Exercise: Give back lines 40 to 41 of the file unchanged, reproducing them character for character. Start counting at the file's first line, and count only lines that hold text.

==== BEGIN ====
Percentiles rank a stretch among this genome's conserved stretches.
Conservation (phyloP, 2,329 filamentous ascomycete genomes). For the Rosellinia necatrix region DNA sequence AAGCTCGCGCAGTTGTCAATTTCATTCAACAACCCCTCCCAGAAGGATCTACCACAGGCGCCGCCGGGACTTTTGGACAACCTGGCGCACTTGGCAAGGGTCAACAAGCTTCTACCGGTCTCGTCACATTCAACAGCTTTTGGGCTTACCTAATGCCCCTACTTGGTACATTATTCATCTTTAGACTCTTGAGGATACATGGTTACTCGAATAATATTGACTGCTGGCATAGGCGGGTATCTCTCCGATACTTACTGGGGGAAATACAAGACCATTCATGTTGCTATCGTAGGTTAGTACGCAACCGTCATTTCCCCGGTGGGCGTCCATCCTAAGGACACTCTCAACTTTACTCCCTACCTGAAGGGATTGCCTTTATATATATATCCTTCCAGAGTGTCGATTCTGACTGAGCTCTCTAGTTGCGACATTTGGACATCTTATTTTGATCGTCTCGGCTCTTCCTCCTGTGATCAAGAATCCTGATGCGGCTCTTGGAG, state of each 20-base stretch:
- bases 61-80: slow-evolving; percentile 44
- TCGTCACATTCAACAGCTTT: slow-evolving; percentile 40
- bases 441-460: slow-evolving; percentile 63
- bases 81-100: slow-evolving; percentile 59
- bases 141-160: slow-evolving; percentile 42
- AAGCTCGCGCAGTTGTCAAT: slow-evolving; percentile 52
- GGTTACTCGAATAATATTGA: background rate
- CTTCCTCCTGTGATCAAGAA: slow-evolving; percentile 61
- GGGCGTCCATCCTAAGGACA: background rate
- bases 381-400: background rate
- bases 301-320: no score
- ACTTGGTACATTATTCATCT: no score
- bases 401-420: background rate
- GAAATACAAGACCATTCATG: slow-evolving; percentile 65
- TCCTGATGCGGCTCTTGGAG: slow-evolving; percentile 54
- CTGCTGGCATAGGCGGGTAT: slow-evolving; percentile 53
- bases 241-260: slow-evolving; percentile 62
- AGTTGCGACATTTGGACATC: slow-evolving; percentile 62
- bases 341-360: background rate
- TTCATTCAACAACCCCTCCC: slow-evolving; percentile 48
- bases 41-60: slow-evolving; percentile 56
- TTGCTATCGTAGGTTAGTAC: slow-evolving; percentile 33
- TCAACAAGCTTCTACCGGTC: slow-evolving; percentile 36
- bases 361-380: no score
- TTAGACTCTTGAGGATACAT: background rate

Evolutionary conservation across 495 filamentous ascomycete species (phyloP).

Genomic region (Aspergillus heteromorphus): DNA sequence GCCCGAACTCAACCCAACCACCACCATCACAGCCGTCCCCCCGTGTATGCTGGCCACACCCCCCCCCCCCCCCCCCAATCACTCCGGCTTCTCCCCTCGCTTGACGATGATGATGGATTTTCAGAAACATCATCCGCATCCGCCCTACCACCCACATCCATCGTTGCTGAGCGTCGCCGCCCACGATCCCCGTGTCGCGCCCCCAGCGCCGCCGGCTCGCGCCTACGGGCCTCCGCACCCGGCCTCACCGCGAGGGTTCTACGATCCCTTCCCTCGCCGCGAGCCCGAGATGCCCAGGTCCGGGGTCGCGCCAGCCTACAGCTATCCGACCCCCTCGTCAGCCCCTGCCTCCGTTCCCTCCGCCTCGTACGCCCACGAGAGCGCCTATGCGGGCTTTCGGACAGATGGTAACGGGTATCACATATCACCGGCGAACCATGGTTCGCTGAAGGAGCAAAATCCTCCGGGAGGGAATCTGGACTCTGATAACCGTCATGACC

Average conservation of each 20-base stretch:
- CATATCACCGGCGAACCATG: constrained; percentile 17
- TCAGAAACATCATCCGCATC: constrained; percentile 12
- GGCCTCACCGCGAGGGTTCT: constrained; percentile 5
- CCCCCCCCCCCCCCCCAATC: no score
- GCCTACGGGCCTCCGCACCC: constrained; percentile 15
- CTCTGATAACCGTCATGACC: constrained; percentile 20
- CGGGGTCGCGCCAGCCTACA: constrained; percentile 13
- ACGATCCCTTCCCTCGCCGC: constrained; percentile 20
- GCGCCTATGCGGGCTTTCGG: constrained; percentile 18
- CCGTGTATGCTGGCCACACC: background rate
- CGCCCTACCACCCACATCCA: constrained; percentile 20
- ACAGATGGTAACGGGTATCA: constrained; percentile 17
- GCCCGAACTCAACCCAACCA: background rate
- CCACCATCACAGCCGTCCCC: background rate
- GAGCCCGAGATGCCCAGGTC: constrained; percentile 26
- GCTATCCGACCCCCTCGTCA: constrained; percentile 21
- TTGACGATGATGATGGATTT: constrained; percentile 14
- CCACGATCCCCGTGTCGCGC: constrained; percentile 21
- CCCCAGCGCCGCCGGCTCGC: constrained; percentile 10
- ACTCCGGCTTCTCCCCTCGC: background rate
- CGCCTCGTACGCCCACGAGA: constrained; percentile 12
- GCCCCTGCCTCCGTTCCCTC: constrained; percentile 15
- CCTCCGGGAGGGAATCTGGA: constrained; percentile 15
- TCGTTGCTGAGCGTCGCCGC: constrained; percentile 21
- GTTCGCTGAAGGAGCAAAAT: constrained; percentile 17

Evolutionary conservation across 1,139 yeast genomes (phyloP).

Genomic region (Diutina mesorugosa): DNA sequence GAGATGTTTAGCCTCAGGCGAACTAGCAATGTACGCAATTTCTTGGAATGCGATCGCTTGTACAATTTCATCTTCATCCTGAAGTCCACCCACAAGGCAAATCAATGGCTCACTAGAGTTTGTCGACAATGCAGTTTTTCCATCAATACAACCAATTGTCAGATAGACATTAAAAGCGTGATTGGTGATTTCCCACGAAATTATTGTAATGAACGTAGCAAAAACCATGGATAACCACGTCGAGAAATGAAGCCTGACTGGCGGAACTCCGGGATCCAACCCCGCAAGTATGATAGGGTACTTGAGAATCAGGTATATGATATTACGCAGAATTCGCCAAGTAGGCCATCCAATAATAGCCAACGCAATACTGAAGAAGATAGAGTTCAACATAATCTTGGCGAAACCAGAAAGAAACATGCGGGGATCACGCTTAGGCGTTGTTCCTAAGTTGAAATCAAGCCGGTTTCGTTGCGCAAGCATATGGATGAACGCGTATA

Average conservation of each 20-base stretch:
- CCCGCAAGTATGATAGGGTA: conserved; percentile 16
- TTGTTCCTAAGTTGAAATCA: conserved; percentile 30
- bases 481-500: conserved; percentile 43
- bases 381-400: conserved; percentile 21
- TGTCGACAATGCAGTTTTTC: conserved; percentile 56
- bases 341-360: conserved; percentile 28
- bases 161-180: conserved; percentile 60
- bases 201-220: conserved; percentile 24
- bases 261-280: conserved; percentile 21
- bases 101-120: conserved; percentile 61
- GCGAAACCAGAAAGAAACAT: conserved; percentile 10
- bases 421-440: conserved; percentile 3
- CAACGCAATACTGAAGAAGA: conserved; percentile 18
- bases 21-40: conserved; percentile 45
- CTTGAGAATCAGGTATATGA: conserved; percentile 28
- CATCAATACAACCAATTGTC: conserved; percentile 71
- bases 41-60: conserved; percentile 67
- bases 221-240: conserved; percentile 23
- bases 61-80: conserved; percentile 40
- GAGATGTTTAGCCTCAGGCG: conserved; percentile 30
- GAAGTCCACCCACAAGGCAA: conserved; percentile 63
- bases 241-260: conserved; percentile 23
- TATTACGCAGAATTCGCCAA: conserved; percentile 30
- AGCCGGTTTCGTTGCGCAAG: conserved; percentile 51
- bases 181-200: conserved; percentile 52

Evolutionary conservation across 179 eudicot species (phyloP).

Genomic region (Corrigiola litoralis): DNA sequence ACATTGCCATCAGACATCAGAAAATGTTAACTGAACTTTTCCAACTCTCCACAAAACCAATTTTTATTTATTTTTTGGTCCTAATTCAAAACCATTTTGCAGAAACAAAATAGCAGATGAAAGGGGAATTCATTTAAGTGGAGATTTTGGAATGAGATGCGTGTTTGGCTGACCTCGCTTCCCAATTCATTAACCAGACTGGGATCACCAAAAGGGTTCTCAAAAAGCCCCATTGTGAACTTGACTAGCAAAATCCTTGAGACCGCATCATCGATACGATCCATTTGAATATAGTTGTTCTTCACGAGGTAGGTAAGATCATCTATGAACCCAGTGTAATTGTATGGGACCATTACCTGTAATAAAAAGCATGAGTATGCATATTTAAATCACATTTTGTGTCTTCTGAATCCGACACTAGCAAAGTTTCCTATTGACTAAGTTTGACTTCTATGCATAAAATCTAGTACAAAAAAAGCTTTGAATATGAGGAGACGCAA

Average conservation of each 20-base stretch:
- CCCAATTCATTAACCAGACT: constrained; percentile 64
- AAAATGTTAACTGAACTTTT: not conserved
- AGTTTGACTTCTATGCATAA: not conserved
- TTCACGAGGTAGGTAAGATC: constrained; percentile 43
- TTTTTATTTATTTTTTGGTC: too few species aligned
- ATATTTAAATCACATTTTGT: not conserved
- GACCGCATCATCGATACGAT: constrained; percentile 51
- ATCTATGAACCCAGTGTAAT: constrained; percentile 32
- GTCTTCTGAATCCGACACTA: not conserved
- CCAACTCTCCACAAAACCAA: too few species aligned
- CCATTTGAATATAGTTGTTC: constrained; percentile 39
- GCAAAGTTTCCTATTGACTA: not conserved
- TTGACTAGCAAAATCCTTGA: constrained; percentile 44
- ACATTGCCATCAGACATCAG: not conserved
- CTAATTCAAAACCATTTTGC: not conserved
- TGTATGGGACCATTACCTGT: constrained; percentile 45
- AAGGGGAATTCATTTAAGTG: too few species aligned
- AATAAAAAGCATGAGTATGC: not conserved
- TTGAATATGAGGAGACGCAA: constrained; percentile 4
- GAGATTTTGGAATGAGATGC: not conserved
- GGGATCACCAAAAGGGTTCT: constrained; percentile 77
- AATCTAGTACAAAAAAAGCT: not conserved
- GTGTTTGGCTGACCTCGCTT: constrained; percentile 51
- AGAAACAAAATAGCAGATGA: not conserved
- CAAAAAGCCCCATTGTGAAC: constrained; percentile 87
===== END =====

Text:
- CCGTGTATGCTGGCCACACC: background rate
- CGCCCTACCACCCACATCCA: constrained; percentile 20